Jordan

This paper discusses the newly issued World Bank report on the welfare of the Syrian refugees in Lebanon and Jordan, based on the analysis of UNHCR data. It points some significant aspects not addressed, especially the effects Syrian pre-crisis public policies. It highlights the gap between the lack of proper socioeconomic assessment of both refugees’ and hosting communities and the fact that resilience and integration policies are already been negotiated with the Lebanese and Jordanian governments. This is while there no such efforts dealing with Egypt, Iraq and mainly Turkey, who are receiving large numbers of refugees. In addition, the Civil Society organizations are channeling a large share of the humanitarian aid, while they have, as well as the Syrian refugees’ and hosting communities, no proper voice in the debate.

The peoples’ uprisings in the Arab region presented a golden occasion for revisiting the European Neighborhood Policy (ENP) and particularly the partnership between the Arab countries and the European Union (EU).  The Joint Communication of the High Representative and European Commission, “A New Response to a Changing Neighborhood, ” highlighted important lessons learnt but remained an exercise of self-assessment without the engagement of EU partners and relevant stakeholders (including civil society) for what are widely considered today as major historical changes in the Arab countries.

For the fourth successive year, a delegation of human rights and development civil society organizations from the Arab region will be visiting the European institutions in Brussels between the 8th and the 12th  of December 2014. The Arab delegation includes civil society representatives from Egypt, Jordan, Palestine, Morocco, Syria, Tunisia and Lebanon.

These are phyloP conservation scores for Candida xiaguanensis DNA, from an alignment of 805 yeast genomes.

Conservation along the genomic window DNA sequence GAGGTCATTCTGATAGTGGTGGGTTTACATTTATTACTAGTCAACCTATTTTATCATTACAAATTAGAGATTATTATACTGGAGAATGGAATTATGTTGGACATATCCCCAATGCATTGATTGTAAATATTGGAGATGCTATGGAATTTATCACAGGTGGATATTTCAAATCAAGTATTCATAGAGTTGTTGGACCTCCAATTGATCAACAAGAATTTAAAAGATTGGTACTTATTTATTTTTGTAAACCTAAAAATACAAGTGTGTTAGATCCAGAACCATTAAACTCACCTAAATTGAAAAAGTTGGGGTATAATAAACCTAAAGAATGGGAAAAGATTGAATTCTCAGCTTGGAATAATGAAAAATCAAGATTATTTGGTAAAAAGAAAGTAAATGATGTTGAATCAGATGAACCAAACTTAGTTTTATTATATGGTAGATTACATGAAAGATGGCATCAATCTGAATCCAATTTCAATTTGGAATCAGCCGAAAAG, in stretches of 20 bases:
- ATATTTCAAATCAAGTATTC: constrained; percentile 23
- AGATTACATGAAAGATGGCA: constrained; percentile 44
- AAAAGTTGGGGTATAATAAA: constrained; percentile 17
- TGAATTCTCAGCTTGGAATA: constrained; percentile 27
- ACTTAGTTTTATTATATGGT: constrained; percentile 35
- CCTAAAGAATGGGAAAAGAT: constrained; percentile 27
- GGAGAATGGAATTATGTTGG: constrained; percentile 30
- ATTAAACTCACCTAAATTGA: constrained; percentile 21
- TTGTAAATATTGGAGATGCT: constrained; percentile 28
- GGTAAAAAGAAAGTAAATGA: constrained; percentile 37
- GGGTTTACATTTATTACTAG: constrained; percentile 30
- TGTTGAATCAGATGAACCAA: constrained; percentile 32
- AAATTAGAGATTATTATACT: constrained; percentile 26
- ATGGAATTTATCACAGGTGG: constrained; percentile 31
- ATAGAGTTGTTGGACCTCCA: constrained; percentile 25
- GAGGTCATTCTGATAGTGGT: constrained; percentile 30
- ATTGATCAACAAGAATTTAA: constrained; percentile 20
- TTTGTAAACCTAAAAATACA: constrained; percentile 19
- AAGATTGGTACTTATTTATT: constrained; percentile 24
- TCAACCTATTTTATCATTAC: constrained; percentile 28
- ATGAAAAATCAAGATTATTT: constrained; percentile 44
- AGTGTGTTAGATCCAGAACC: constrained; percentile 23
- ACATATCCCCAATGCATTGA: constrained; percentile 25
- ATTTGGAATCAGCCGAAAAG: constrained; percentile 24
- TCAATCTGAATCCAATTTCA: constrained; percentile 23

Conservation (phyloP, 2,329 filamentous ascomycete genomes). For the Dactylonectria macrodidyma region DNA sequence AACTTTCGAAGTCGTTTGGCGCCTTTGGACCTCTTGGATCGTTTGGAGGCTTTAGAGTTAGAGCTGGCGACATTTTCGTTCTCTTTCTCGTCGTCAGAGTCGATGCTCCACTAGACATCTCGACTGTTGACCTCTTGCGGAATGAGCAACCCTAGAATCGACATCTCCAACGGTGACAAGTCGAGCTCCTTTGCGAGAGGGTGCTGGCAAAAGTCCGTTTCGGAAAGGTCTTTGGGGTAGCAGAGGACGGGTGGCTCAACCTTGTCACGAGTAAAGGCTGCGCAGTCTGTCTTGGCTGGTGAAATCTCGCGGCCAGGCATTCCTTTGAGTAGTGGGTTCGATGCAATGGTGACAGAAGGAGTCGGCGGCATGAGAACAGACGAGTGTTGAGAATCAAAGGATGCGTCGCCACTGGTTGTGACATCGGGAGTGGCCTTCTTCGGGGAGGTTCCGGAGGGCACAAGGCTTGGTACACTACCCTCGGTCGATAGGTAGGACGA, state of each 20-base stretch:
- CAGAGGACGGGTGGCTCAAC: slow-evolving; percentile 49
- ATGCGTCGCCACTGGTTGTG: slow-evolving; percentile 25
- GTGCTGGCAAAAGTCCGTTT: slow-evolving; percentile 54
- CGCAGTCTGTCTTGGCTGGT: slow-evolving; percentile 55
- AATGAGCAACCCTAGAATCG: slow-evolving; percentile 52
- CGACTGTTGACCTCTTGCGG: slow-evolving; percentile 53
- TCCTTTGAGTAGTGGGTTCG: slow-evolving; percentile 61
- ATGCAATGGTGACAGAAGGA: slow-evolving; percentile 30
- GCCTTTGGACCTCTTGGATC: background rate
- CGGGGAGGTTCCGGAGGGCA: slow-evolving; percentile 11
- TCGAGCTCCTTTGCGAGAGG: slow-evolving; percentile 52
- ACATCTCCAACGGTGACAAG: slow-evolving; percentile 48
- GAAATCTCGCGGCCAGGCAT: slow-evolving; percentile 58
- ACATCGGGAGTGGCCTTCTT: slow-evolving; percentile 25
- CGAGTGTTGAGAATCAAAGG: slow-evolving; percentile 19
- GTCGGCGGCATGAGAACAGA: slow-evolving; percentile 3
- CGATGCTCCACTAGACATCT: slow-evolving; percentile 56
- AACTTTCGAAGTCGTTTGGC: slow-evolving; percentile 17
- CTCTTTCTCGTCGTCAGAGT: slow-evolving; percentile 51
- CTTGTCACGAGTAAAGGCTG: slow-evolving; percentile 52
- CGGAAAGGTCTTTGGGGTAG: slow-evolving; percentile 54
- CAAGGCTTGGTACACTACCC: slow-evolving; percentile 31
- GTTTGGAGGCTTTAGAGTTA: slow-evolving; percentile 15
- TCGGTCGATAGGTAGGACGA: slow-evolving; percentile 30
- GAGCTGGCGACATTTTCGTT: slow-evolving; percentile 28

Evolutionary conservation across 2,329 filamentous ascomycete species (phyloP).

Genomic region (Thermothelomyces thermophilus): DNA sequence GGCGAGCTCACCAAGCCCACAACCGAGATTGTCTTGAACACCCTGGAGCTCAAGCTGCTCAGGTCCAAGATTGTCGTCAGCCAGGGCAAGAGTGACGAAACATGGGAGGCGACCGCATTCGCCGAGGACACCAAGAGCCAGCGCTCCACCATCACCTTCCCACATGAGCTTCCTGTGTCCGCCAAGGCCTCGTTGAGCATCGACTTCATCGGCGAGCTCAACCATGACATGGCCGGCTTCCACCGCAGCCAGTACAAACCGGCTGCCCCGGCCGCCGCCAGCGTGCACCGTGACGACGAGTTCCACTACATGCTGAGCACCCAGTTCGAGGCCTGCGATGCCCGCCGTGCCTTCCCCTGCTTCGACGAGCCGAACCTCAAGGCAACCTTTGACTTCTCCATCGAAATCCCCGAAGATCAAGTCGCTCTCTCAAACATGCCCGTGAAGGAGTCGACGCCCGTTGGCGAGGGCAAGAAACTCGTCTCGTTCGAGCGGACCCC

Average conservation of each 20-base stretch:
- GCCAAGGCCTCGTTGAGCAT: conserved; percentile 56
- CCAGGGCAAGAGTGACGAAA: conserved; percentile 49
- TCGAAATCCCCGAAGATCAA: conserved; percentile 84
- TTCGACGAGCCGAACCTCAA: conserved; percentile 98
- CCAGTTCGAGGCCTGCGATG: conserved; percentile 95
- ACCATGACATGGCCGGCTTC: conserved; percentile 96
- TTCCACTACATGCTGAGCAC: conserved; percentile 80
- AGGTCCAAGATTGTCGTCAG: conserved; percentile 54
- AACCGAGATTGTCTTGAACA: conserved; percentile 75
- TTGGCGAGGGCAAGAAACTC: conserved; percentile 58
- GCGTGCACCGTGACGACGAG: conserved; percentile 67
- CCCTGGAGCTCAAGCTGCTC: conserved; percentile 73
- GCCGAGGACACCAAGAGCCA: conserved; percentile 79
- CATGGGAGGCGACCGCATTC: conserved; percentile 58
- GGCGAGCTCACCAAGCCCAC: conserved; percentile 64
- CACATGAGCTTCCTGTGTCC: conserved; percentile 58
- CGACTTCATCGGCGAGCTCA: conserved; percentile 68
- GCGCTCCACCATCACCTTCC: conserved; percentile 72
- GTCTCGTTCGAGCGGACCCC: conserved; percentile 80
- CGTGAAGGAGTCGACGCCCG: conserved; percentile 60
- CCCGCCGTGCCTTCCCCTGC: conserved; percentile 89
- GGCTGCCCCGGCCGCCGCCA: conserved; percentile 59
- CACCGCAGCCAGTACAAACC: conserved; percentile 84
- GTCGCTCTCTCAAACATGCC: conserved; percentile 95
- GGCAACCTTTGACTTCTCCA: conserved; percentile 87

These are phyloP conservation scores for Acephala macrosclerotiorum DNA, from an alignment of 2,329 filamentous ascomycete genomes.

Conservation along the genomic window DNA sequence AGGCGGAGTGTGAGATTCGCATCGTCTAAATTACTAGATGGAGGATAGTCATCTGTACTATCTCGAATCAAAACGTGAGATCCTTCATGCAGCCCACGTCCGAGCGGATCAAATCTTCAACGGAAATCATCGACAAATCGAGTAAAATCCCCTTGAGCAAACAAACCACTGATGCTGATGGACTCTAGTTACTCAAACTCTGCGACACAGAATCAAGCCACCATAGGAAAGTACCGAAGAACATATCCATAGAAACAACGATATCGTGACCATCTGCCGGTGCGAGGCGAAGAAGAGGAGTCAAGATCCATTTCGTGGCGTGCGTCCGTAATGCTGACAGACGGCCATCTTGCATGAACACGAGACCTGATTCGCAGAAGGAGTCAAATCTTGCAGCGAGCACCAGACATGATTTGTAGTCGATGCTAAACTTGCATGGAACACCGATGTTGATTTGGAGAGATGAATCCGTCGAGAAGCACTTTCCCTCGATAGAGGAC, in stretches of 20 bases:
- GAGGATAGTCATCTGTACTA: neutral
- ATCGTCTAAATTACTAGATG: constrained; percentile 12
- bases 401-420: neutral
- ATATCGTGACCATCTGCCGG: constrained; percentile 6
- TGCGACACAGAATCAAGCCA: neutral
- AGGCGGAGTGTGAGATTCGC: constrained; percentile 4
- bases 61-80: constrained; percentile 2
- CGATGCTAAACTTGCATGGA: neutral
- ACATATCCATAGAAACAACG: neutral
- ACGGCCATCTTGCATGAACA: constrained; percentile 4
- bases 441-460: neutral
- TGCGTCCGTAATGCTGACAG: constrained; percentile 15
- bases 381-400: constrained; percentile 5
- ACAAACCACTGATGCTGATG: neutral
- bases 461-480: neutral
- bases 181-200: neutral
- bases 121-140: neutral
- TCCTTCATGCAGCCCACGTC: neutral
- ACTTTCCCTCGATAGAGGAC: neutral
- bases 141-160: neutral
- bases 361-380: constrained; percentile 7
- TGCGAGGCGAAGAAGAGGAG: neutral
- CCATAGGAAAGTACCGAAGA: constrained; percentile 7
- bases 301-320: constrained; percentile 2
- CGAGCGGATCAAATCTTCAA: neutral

This visit seeks to provide a platform for dialogue and exchange between civil society organizations from the Arab region and European policy makers at the Parliament and Commission around the EU’s support and involvement in the region.

A room in the shelter in Amman

The Jordanian Women’s Union (JWU, national focal point of Social Watch) vowed to continue offering services to abused women at its shelter in Amman despite a recent decision by the Ministry of Social Development to close it down, reported journalist Rana Husseini in an article published in The Jordan Times.

Jordanian authorities are planning to abolish the regulation that prevents married women from getting their passports without their husband’s endorsement, a move welcomed by Jordanian Women’s Union (JWU), national focal point of Social Watch.

Civil Status and Passports Department (CSPD) director general Marwan Qteishat said the department is reviewing the 1969 Passport Law, which stipulates that a husband’s consent is needed in order for his wife to obtain a Jordanian passport, reported The Jordan Times.

A Jordanian woman voting last year.
(Photo: Katarina Blomqvist/
WoMen Dialogue)

Source: The Jordan Times

The inequity between husbands and wives regarding the custody of children and the absence of a clear penalization of violence against women are some of the concerns that Jordan civil society organizations will submit to the CEDAW committee next year, before the government presents its official assessment to the panel, reported The Jordan Times this week. 

Sources
Report by Rana Husseini for The Jordan Times 2011
Report on Shorfa.com

"We are very optimistic,” Amneh Zu’bi, president of the Jordanian Women's Union (national focal point of Social Watch), about the recommendations launched by the National Dialogue Committee (NDC) created by the government to reinvigorate the political life in the country. Among those suggestions, the NDC proposed an increase in female representation in Parliament and political parties.

Although resource poor, Jordan is one of the better off developing countries according to the Human Poverty Index. With the economy negatively affected by conflicts in the Middle East, the Government has had to create programmes to address high unemployment and public deficits. It also faces the challenge of how to empower not only the country’s overwhelmingly young population, but also women who continue to have low political and economic participation despite advances in education.
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